A problem in plane sight

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A problem in plane sight

The radar paths of planes landing on runway 28L and 28R, the most common approach to SFO, in 2014.

The radar paths of planes landing on runway 28L and 28R, the most common approach to SFO, in 2014.

The radar paths of planes landing on runway 28L and 28R, the most common approach to SFO, in 2014.

The radar paths of planes landing on runway 28L and 28R, the most common approach to SFO, in 2014.


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The low rumble of airplanes is a sound all too familiar to the residents of the San Francisco Bay Area. Home to three of the busiest airports in the United States—San Francisco International Airport (SFO), Oakland International Airport (OAK) and San Jose International Airport (SJC)—the Bay Area collectively served 76 million passengers in 2017 and shows no signs of decreasing.

 The radar paths of planes landing on runway 28L and 28R, the most common approach to SFO, in 2014.

Residents recently began complaining about the relentless bombardment of overhead airplanes. In order to provide information to the Bay Area communities, Rep. Jackie Speier hosted a public town hall hearing on Oct. 23 at the Skyline College Theater, along with retired United Airlines captain Kathleen Wentworth, SFO airport director Ivar C. Satero and Kaplan Kirsch Rockwell law firm agent Peter J. Kirsch.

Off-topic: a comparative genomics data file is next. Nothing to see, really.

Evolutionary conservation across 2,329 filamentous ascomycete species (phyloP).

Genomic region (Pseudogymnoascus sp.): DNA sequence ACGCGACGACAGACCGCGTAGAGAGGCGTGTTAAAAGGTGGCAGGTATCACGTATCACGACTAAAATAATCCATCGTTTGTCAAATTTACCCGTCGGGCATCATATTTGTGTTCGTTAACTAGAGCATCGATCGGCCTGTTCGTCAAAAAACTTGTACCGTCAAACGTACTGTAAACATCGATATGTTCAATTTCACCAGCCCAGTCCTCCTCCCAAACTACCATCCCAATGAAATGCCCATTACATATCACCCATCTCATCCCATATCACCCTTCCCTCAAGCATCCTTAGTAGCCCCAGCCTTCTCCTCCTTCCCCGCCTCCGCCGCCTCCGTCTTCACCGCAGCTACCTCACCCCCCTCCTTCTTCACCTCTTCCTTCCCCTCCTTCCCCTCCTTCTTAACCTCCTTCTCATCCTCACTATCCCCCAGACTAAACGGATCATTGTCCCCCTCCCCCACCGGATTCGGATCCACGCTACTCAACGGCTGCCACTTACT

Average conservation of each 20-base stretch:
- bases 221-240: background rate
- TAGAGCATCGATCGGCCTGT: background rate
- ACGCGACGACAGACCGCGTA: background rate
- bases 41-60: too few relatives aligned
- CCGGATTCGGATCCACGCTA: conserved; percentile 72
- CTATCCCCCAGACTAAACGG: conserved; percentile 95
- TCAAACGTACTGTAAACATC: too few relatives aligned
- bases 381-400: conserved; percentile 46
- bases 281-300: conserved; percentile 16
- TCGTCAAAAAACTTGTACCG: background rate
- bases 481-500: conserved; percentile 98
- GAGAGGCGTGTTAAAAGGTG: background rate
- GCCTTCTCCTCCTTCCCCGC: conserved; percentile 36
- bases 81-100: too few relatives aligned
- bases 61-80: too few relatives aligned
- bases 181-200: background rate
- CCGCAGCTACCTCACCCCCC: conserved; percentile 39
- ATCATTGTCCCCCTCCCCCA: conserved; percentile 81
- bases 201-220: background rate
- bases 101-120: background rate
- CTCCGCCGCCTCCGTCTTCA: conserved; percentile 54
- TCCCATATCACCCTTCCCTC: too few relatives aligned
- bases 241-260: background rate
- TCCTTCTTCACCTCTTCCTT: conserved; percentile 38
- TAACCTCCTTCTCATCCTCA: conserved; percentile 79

Although there has been a 30 percent increase in passenger growth over the past five years at SFO, there has only been a 9 percent increase in operations.

“Throughout our history [at SFO, we’ve advocated for] taking full advantage of industry abilities to fly more people with less operations,” Satero said.

At the town hall, it was revealed that the main culprit for the increased airplane noise was the implementation of the new Federal Aviation Administration (FAA)-led Next Generation Air Transportation System, which aims to switch the old radar navigation system for a safer, more efficient and predictable GPS navigation system. Although it is very successful in these respects, the new GPS system causes airplanes to fly more accurately, concentrating the noise pollution in specific areas.

For the most part, these issues are outside the jurisdiction of SFO authorities, since access to international airports is federally controlled. Furthermore, the FAA considers investments outside of a 65-decibel level area to be a diversion of federal funds. This area is almost exclusively limited to areas of South San Francisco, San Bruno and Daly City.